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A Trip through History

“We Will Arise and Build” – Nehemiah 2:20

There is a spot, bright, pleasant to be found

Place of high hopes and interests profound

O’er Tuffley Bridge, ‘neath Robinswood it lies-

Summit of moment to so many eyes,

Tis Tuffley’s hope to build a House of God

A fine new Church upon this soft green sod,

This wish lies deep in many a heart today,

Through difficulties may be in the way

And Tuffley’s Vicar, triumphing o’er fears

Sees in this Church his hope of many years

From out this Church God’s Message yet shall ring

And praise and prayer ascend to Heaven’s King

There shall be larger room for souls to come

And find in God’s own House a rest and home

In prayer continuing – with hands not slack,

United in one aim – all shall look back

In time to come, on purposes fulfilled –

So let us all today “Arise and build”


A.G.F.


New Tuffley Church Consecrated: Culmination of 20 Years of Work - Gloucester Journal, 1940

The results of 20 years work in Tuffley was recognised by the large gathering of people, including the Mayor and Corporation who attended the consecration of St Barnabas Church on Saturday. “The consecration of this spacious and imposing church is the culmination of a long period of effort extending over more than 20 years” said the Bishop of Gloucester (Dr A.C.Headlam) who performed the ceremony.


When I first came to this diocese, Tuffley was just a district of the parish of St Paul’s. The temporary church had been erected and was burdened with a very heavy debt. Since then, the debt has been paid off, the parsonage built and St Barnabas made a separate parish. Now at the end of it all comes the consecration of the permanent church and it becomes a fully equipped parish.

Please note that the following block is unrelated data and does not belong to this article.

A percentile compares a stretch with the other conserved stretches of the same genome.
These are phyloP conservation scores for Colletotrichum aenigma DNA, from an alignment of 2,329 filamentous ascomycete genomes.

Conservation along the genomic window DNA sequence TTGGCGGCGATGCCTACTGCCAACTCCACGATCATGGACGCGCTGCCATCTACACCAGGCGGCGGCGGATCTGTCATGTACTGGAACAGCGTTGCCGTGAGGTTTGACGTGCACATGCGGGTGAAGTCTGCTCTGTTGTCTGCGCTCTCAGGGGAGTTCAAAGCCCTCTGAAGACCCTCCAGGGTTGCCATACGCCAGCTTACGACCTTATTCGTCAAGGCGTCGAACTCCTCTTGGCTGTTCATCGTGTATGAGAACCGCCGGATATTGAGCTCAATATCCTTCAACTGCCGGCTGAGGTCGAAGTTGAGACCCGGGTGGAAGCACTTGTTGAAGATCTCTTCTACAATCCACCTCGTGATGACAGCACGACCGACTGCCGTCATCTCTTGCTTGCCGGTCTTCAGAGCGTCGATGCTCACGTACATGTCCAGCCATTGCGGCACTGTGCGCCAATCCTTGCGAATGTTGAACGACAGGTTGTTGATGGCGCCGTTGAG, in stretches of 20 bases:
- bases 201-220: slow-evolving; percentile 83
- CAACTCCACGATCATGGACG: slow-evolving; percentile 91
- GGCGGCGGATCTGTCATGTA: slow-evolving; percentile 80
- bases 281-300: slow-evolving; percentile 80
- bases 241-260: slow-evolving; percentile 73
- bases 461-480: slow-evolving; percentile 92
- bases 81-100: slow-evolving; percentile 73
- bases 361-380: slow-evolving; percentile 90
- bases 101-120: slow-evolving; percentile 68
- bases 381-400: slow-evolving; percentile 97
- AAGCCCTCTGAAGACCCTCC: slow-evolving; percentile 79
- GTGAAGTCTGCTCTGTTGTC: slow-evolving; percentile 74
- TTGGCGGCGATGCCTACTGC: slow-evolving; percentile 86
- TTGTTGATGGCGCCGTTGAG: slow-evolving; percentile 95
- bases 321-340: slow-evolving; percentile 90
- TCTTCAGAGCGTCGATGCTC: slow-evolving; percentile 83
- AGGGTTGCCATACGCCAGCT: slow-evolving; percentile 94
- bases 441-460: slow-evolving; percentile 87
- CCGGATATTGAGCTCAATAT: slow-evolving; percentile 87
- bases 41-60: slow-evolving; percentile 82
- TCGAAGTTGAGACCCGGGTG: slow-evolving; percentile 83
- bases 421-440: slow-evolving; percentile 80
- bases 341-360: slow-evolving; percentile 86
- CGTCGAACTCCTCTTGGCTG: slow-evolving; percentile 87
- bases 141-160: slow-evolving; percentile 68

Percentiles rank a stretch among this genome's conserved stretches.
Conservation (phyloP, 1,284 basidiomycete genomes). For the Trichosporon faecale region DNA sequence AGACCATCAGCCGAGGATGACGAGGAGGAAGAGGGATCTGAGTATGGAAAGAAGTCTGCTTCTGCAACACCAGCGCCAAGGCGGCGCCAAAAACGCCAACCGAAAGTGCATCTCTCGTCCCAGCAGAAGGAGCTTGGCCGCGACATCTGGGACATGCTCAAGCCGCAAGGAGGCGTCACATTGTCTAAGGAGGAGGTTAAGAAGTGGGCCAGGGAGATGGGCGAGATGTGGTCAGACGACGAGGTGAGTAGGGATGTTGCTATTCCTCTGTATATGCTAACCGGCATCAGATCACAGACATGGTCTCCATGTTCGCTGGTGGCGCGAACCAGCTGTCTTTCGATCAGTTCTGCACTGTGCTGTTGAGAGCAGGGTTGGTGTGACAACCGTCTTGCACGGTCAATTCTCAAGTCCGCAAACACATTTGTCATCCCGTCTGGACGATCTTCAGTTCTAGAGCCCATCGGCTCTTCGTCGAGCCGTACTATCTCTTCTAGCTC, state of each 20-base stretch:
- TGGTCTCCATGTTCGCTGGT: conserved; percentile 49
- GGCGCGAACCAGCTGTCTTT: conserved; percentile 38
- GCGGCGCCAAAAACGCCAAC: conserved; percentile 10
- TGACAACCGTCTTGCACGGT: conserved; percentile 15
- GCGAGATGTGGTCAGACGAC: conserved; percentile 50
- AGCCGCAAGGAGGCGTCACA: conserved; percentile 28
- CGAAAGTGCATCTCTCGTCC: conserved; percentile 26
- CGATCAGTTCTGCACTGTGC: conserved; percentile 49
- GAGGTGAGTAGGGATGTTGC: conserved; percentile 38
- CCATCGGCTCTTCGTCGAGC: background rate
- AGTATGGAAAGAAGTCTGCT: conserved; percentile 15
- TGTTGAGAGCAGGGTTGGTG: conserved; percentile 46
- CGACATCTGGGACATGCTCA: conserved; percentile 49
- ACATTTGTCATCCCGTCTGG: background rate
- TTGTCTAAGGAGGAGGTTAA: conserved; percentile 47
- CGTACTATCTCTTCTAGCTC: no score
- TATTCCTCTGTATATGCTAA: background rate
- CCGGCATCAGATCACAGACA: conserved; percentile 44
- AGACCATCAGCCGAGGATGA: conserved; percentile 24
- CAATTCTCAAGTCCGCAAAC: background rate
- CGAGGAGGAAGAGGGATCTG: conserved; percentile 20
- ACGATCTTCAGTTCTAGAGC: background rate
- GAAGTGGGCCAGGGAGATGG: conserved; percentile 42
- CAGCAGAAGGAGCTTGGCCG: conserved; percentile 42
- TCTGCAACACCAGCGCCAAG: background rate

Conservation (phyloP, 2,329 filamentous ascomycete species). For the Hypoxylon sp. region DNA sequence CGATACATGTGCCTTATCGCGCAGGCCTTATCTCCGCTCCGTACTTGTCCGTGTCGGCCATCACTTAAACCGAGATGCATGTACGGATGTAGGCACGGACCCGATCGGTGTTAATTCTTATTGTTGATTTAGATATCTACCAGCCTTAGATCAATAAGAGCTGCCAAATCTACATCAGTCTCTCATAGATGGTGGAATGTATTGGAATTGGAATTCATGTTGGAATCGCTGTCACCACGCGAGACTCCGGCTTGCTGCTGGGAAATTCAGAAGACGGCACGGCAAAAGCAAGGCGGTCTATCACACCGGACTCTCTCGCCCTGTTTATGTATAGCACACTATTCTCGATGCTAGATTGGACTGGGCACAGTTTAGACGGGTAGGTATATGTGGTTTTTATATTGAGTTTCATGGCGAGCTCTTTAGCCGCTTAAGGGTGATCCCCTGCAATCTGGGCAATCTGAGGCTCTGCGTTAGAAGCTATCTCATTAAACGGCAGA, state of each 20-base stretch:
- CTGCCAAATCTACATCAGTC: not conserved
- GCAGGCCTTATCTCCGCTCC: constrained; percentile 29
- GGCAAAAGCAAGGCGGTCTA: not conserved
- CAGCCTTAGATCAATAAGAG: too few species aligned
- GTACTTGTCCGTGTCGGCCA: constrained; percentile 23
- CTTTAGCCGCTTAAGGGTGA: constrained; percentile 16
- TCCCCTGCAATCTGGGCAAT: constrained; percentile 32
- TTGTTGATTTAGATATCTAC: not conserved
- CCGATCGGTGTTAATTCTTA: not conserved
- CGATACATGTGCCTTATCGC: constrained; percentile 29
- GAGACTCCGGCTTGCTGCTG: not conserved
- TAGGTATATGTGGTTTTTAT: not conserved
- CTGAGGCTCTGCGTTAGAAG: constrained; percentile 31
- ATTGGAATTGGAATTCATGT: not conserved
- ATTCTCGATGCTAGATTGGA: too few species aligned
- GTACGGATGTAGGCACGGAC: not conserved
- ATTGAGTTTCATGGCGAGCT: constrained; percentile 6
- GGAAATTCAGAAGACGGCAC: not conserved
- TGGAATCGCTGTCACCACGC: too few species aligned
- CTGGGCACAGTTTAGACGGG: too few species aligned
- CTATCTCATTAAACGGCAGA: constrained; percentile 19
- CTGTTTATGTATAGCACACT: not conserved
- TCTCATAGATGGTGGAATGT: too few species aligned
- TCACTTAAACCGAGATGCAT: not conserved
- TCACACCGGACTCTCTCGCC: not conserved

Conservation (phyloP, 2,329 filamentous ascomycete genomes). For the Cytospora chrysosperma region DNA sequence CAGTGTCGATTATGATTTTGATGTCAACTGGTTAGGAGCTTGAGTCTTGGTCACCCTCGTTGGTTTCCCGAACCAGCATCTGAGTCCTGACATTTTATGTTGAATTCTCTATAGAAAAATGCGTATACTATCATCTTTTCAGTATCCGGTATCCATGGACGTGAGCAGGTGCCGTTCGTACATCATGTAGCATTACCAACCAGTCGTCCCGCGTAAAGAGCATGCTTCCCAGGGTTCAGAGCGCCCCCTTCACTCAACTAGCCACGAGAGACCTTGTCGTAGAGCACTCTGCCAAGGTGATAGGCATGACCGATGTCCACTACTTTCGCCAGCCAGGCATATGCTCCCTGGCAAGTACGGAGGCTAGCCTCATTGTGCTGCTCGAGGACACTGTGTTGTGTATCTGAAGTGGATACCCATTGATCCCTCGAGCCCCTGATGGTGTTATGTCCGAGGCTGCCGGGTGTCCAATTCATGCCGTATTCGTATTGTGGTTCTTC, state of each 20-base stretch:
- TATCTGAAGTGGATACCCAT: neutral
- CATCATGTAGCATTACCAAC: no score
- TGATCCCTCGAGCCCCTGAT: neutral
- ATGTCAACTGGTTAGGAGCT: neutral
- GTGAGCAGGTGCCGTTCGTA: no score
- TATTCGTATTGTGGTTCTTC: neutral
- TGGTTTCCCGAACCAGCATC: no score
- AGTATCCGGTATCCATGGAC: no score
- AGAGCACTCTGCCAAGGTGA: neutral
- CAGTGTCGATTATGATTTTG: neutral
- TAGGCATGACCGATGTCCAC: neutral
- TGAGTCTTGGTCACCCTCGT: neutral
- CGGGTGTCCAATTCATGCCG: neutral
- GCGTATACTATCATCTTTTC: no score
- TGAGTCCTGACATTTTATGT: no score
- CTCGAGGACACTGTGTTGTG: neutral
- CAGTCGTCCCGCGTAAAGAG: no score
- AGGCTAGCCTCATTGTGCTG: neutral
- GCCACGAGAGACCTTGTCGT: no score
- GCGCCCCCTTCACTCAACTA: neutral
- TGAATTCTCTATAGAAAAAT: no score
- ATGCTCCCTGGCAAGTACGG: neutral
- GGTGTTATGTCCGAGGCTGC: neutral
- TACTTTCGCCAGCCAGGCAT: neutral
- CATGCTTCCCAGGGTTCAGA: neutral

The church, which cost over £13,000 to build, was designed in the modern perpendicular style by Mr Cachemaille Day, and was build by Messrs W. T. Nicholls Ltd. It seats 500 people and is typical of the modern trend of architecture with its simple lofty lines and well-lit interior. The large window at the east end, together with tall narrow windows along the sides, give it a bright and clean appearance [….]


Long before the ceremony was due to commence the church was packed and there were many people who could not be accommodated inside. The Mayor (Mr Trevor Wellington) and Corporation, with the City Member (Mr H.Leslie Boyce) and Mrs Boyce and the Sheriff (Col.J.H.Collett) and Mrs Collett attended in state and were given reserved seats.


The ceremony began outside with the presenting of the petition to the Bishop praying that he would consecrate the church. The petition was signed by the incumbent, the Rev T W Lambert, the churchwardens (Mr E. Bernard Evans and E.H.Clifford) and other parishioners and it was present to the Bishop by Mr F.W.Duart-Smith, the chairman of the building committee at the main entrance to the church. A procession led by the Cross bearer and choir then made the circuit of the outside of the church singing the hymn “Blessed City, Heavenly Salem”. […]


“When I see all those rows of ill constructed houses, I feel that not only are they hygienically harmful but injurious to the souls of those who live in them” said the Bishop “I hope that in any efforts made in the future for the better housing of the poor and people of this country every effort will be made to make our cities not only convenient, but also beautiful to look upon”

Before the congregation sang the hymn of St Barnabas "O Son of God” during the service, the vicar expressed his personal appreciation and thanks for the encouragement from the whole congregation of Tuffley so that the building of the church might be brought to a successful conclusion. They were still liable for about £8000, which, he said, was not much when they thought of the amount that could be spend on organs of destruction.


The consecration was completed by the celebration of Holy Communion yesterday morning, when the Bishop of Gloucester was the celebrant.


Thank you to those who so carefully recorded and collated these events so that we may still read them today. Thank you also to Gloucester Archives for keeping them safe all these years!

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